The Chinese-chaired working group on the denuclearization of the Korean Peninsula is to hold its first meeting in Beijing on Saturday.
Foreign Ministry spokesman Qin Gang said Deputy Foreign Minister Wu Dawei, China's top nuclear envoy, will chair the group, aimed at putting the Six-Party Talks' February 13 agreement into effect.
The group was founded following the agreement signed by the talks' six members last month, which called for the establishment of five working groups to oversee the key components of a deal which will see the Democratic People's Republic of Korea (DPRK) give up nuclear weapons in exchange for economic aid and diplomatic recognition.
The Republic of Korea (ROK), the leader of the economic and energy cooperation group, will convene a session at its embassy in Beijing on Thursday, with the ROK's top nuclear negotiator Chun Yung-woo due to attend.
Russia will take charge of the group on peace and security in Northeast Asia, while diplomats from the United States and Japan have already held working group meetings with DPRK officials on normalizing diplomatic ties.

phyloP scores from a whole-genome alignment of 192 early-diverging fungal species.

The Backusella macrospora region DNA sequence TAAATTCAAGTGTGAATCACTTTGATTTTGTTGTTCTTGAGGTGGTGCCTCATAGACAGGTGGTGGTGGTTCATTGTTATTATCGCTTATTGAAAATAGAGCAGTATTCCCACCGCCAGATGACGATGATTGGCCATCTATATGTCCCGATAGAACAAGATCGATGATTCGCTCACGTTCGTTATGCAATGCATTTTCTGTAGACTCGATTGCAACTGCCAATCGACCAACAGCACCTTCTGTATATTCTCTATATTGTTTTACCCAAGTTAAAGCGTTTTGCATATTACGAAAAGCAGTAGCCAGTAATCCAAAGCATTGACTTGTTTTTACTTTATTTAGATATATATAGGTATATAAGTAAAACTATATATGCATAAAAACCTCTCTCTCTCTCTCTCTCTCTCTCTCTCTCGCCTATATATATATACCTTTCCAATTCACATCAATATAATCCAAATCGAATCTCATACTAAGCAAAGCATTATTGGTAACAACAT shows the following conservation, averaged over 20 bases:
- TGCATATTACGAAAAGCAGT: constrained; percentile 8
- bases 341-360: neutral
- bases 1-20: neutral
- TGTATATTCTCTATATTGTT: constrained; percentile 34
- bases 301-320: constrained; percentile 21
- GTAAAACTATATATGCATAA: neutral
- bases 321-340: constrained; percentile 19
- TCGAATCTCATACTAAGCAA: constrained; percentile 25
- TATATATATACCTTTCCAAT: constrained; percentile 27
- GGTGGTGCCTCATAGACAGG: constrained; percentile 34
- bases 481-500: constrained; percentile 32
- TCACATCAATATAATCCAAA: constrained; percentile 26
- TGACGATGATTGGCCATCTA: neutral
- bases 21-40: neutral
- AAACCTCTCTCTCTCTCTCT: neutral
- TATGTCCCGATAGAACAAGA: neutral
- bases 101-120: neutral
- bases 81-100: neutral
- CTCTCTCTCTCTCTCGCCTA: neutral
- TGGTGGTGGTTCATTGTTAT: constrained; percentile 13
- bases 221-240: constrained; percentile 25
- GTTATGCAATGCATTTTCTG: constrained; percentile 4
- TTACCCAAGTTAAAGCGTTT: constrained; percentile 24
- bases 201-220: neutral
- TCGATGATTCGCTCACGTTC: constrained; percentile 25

"The goal for the five working groups is to implement the initial actions the joint statement called for, to lay a foundation for moving forward the Six-Party Talks," Qin told reporters yesterday.
IAEA chief in Pyongyang
With a new round of Six-Party Talks beginning on Monday, key figures have already made a series of diplomatic visits to Beijing.
Prior to his landmark two-day trip to the DPRK, International Atomic Energy Agency (IAEA) head Mohamed ElBaradei met with Wu in Beijing on Monday.
Qin described ElBaradei's trip as an important opportunity for the IAEA and the DPRK to improve their relationship, adding that Chinese diplomats believe it will help with the implementation of the initial actions of the joint statement.
Arriving in Pyongyang yesterday, ElBaradei told reporters that he hoped the outcome would be positive.
Inspectors from the atomic watchdog have not visited the country since the DPRK expelled them in late 2002 as a disarmament deal fell apart. The DPRK withdrew from the nuclear Non-Proliferation Treaty days later.
They are returning as part of the February 13 accord, under which Pyongyang agreed IAEA personnel could conduct monitoring and verify that the Yongbyon nuclear facility has been shut down.
US Assistant Secretary of State Christopher Hill, the chief American delegate to the Six-Party Talks, arrives in Beijing today to attend Saturday's denuclearization working group meeting.
Hill is likely to meet with Elbaradei, who is expected to be back from Pyongyang today.
ElBaradei will also meet with senior Chinese foreign ministry officials to brief them on the outcome of his visit.
(China Daily 03/14/2007 page2)